I’m not a pulseaudio or portals expert though, so I think it is very important we get someone from the desktop team involved to participate in the design.

At first blush and not having investigated, this seems like the most likely path forward, or to at least investigate first. If upstream is reluctant to take the patches, then Fedora and Ubuntu carrying the same patches might help getting them or a variation of them upstream. That would then allow a snapd backend to be more easily pulled upstream (since it is simply something that would be using the existing access control hooks).

An alternative approach would be to proxy pulseaudio in some manner. I’m not sure how feasible this is in terms of performance or audio syncing.

All else being equal, I tend to prefer solutions that allow users to make just-in-time access decisions for access to resources we don’t want to enable by default. That gives the user context to the decision, and avoids prompting the user if they never use the part of the application that requires access.

As far as Fedora goes, I see that they did patch their pulseaudio a year ago:


… but the changes were dropped 5 months later when they upgraded their PulseAudio:


The referenced bug report says they planned to port the patches forward, but it doesn’t seem that has happened. There’s no evidence of support in upstream PulseAudio or in Fedora’s current set of patches, so I don’t think we can treat it as a solved problem there.

With that said, the patch set seems like a reasonable way of handling the problem when a single socket is used to access all playback and recording devices on the system. If the patch set is resurrected, it seems like it wouldn’t be too difficult to adapt for snaps. It would likely require some changes on both the PulseAudio and xdg-desktop-portal sides though:

  • the PA patches perform a cgroup check on the peer pid to see if it looks like a flatpak confined app prior to asking xdg-desktop-portal whether the pid should have access.
  • on the xdg-desktop-portal side, I don’t think the existing patches support determining snap application ID from process ID: only security label. I’m going to be working to improving the snap support in xdg-desktop-portal, so I’ll keep this in mind.

Looking at the Pipewire source, it is making use of the same xdg-desktop-portal API as the (dropped) PulseAudio patches were:


Again, there is some flatpak specific code to check whether the client is likely to be sandboxed by Flatpak prior to the AccessDevice method call (this time checking for /.flatpak-info in the process’s mount namespace), so we would need changes there to support snaps.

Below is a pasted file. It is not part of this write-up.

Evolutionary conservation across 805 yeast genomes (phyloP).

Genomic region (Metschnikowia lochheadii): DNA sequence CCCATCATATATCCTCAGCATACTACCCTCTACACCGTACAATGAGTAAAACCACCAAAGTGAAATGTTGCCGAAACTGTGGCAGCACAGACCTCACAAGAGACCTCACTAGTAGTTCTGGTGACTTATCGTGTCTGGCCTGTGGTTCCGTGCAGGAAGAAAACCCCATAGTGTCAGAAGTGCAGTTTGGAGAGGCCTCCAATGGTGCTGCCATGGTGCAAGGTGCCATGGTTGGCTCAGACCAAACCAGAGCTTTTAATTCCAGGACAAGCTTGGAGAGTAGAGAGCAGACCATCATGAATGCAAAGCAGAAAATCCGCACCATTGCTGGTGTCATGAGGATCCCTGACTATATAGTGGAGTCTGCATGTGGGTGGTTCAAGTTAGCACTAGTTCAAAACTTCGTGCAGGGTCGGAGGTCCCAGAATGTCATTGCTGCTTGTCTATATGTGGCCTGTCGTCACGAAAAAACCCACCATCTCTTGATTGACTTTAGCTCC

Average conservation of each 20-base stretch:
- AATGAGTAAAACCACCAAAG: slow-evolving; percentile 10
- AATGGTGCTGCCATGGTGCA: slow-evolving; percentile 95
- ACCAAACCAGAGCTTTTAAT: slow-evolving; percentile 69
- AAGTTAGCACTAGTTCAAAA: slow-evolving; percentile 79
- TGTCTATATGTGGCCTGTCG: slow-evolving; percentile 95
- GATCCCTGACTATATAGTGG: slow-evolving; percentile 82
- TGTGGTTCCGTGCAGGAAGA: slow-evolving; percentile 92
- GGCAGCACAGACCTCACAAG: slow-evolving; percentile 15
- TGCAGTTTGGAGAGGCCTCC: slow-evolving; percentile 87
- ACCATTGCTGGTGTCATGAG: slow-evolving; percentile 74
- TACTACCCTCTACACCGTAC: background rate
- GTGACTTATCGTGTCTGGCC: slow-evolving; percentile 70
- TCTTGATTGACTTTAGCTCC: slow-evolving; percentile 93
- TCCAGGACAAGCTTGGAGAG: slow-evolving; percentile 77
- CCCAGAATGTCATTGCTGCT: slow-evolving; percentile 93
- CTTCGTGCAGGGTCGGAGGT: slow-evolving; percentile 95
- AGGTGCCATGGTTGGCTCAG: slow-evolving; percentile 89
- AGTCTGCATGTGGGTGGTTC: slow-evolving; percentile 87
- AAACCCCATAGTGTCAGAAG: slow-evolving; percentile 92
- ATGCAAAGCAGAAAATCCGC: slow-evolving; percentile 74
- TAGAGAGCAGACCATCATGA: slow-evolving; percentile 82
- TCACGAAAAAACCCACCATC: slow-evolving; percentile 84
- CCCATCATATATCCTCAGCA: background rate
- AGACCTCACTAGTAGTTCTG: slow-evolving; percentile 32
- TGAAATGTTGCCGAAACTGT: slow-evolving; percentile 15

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Well the documentation did mention that the pulseaudio interface doesn’t allow audio recording all along so I believe the breakage is acceptable as the functionality is never guaranteed.

The feature that allows recording can be considered to be a big privacy hole that should be patched right away. The recording snaps probably should wait instead.

We can’t break existing snaps, but we will address the lack of audio recording mediation in some manner.

I’ve been updating the PulseAudio snap policy module to help with this. My work is available here:

This changes the policy module from simply denying audio recording access to snaps to instead enumerate the snap’s plugs, and check to see if it has a connected plug for either the pulseaudio or audio-record interfaces.

The audio-record interface doesn’t exist yet, but this was based on @jdstrand’s idea to add new locked down audio-playback and audio-record interfaces. If we want to keep our options open to move to PipeWire in the future, these interfaces should probably not be considered to be PulseAudio specific. So we probably want to encourage snap developers to program to the ALSA API, and make it easy to build against a libasound configured as such.

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Thanks for this!

At the sprint, it was decided between @niemeyer, myself, @zyga-snapd, @willcooke and @kenvandine that we would indeed introduce the ‘audio-record’ and ‘audio-playback’ interfaces, and keep ‘pulseaudio’. Today, audio-record/audio-playback would contain policy for pulseaudio recording and playback, respectively (though see below), and we would add pipewire or anything else with mediated playback and record to these interfaces as appropriate going forward. The ‘pulseaudio’ interface would allow both playback and record for pulseaudio specifically, and we would deprecate its use going forward (ie, adjust templates to use ‘audio-playback’ instead of ‘pulseaudio’, etc). The description of your implemention is completely inline with these decisions where pulseaudio is doing all the mediation (so the security policy ends up being the same in all 3 interfaces).